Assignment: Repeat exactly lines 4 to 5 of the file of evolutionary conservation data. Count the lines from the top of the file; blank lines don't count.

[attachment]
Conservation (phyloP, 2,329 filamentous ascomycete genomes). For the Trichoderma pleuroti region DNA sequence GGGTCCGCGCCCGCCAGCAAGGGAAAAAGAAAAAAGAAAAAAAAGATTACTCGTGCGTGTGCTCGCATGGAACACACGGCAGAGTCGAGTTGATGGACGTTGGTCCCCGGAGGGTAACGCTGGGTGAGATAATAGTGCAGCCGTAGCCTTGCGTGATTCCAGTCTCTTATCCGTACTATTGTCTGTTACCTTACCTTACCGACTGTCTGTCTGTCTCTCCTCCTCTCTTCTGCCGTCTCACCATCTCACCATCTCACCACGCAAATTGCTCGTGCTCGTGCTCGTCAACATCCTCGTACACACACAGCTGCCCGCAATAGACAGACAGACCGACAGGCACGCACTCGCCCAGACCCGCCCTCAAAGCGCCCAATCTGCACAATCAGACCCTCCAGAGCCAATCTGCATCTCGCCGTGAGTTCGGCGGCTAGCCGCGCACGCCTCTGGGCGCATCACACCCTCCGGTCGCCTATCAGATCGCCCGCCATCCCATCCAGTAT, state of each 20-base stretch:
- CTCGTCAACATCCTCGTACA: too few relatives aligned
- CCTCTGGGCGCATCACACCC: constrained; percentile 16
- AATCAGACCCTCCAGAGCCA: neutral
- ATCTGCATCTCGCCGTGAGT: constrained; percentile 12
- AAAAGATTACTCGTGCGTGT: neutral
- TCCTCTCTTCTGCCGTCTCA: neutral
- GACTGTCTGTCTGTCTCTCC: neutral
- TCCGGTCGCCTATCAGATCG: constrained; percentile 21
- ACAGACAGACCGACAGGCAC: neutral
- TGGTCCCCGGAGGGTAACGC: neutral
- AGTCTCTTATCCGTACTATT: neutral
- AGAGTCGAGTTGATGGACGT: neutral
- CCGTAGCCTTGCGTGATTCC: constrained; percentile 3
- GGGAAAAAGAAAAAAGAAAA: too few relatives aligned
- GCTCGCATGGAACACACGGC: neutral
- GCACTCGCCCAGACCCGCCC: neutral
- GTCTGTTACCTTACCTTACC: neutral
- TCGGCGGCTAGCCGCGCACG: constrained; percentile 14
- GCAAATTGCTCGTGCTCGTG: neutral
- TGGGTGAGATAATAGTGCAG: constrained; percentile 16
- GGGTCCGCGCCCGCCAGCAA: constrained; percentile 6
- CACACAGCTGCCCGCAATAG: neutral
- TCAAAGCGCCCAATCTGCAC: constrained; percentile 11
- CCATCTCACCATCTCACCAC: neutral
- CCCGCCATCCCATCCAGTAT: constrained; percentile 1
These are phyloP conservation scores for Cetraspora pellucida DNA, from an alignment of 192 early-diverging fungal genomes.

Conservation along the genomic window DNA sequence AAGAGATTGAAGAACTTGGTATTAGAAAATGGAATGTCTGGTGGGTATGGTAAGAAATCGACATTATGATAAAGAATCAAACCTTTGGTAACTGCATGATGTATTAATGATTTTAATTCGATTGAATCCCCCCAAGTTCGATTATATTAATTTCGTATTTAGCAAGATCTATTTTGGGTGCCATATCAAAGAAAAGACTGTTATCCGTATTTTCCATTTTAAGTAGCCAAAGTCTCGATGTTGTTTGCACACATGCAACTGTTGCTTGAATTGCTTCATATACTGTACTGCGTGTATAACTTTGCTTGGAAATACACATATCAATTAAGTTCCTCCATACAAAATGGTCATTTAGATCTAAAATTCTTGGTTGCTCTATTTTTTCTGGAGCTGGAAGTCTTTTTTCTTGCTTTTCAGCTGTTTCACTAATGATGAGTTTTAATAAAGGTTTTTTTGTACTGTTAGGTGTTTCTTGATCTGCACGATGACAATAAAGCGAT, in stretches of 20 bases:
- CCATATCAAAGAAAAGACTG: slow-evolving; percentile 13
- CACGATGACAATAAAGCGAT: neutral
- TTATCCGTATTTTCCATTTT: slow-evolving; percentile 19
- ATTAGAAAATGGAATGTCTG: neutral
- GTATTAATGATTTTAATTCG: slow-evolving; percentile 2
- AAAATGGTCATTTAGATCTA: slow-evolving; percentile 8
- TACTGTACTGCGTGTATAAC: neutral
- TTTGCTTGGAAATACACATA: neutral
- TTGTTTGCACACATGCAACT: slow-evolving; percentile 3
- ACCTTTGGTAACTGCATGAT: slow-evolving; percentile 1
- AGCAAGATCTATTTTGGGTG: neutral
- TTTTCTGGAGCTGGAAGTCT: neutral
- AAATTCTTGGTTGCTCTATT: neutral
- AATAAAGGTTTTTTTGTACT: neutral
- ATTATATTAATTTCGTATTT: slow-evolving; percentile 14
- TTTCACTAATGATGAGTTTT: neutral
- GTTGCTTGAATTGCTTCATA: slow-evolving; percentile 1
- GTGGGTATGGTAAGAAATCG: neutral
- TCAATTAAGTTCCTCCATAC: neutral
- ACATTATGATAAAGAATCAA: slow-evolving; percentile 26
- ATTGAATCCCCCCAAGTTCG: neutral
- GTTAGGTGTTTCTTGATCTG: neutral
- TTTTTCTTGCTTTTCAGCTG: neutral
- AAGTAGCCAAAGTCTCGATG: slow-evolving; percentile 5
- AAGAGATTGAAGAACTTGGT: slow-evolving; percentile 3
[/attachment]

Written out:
- AATCAGACCCTCCAGAGCCA: neutral
- ATCTGCATCTCGCCGTGAGT: constrained; percentile 12